Dennis Hopper & the New Hollywood

April 10, 2010
Dennis Hopper working on The Last Movie, 1971
Dennis Hopper working on The Last Movie, 1971

When Dennis Hopper read the script of David Lynch’s 1986 film, Blue Velvet, he is reputed to have called the director and said: “You have to let me play Frank Booth because I am Frank Booth.”

Nobody who has seen Blue Velvet could ever forget Hopper’s performance: a blue-eyed psychopath puffing pure oxygen from a tank, swearing reflexively, occasionally regressing to infancy. Frank’s every appearance on screen is dripping with menace. And this is the character with whom Dennis Hopper felt an instant affinity?

More than any actor of his generation, Hopper (b.1936) has blurred the boundaries between art and life. He has played loners, misfits, lunatics and anti-heroes for most of his career, and carried those roles over into everyday life. He was the toast of Hollywood when he directed and starred in Easy Rider (1969), a low-budget film that helped define an era and a generation, grossing forty million in the process. His next project, The Last Movie (1971) was judged too eccentric to get an American release. It was badly edited, renamed, messed around, and finally shelved, although it had already won a prestigious award at the Cannes Film Festival.

For a decade Hopper was effectively blacklisted by the big studios, before making his return to stardom with Blue Velvet. It wasn’t because he had produced one difficult movie, it was because he was widely perceived as someone who was out-of-control with drink, drugs and adrenalin, unable to take instructions from any director, determined to bring his own interpretation to every role. It was during this ‘wilderness’ period that Philippe Mora brought Hopper to Australia to star in Mad Dog Morgan (1976). Mora’s recollections of that shoot, recently published in the Herald, are hilarious and harrowing. The highlight was when Hopper recorded a blood alcohol reading that meant he should be clinically dead.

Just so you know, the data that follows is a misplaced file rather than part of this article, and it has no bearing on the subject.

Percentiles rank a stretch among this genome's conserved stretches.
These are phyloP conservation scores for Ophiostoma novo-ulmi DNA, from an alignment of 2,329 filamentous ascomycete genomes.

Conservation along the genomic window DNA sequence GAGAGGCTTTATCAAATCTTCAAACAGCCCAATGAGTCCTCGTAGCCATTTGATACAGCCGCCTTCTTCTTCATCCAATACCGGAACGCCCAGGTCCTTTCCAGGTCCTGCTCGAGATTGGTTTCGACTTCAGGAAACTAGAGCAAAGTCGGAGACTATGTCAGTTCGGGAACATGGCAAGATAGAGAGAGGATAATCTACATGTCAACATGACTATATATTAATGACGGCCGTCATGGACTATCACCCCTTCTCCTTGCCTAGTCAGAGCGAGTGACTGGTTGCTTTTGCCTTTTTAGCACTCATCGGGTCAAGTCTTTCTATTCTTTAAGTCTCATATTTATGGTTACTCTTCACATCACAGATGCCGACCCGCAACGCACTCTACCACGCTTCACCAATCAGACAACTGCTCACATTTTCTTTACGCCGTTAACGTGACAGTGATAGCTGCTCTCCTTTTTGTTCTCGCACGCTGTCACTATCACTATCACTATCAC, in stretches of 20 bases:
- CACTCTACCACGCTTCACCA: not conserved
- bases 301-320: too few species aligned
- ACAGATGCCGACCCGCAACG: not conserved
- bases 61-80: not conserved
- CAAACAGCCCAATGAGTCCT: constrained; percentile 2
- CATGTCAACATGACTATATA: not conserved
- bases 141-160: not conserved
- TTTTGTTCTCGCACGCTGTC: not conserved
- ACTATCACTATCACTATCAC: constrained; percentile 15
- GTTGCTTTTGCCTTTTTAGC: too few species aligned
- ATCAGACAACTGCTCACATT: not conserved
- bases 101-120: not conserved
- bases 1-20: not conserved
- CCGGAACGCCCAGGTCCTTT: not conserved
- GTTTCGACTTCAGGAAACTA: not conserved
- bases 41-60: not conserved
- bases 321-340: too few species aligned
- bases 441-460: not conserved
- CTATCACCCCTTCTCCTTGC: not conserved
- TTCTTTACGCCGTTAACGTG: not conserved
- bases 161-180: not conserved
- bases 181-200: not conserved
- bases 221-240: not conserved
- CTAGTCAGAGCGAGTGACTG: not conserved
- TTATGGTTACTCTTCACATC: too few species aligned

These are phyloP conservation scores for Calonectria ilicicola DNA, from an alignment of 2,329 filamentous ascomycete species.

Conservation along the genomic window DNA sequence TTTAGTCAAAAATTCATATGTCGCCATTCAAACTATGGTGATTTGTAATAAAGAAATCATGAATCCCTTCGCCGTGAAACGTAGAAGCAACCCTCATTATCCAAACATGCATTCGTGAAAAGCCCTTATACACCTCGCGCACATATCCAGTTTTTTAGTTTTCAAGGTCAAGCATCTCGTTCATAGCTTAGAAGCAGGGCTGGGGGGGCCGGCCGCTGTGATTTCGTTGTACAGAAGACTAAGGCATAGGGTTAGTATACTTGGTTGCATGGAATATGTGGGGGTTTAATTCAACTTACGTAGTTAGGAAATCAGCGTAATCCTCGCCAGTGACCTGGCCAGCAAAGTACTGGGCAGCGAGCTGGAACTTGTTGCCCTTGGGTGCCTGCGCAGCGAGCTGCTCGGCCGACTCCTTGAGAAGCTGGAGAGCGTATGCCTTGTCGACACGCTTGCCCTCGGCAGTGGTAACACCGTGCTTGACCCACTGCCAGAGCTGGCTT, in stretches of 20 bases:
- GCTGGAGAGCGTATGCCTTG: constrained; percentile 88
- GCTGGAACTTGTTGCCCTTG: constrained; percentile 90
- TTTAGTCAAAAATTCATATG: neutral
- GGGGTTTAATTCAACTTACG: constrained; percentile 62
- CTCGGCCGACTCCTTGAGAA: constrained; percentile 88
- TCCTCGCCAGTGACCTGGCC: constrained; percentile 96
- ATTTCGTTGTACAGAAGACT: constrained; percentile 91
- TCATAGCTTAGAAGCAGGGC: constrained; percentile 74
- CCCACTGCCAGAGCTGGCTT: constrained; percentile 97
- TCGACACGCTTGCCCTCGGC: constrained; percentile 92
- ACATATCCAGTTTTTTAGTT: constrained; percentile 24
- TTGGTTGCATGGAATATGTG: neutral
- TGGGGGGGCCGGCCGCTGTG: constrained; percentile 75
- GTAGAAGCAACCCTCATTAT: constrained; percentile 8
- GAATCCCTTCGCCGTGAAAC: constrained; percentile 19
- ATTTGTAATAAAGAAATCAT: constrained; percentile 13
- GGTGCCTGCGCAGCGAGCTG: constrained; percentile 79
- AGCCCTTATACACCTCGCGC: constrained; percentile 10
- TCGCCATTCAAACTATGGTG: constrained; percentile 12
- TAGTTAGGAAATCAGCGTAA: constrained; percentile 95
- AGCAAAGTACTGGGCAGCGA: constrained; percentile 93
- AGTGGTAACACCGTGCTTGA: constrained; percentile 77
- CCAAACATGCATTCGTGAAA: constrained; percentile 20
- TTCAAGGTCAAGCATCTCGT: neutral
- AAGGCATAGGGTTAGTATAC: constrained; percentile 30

Throughout these decades of mayhem and excess, Hopper has been relentlessly creative. He has been painting pictures in many styles, taking photographs, experimenting with video and large-scale sculpture. He has played large and small roles in numerous projects for film and TV, and directed movies such as Out of the Blue (1980), Colors (1988), Catchfire and The Hot Spot (both 1990).

All these elements of a career may be sampled in the exhibition Dennis Hopper and the New Hollywood at The Australian Centre of the Moving Image in Melbourne. This show has been put together in co-operation with the Cinémathéque Francaise in Paris, where Hopper’s reputation has always been sky-high. It is a strange, anarchic compendium of artworks, objects, films, photos and memorabilia that maps the jagged outlines of a creative biography.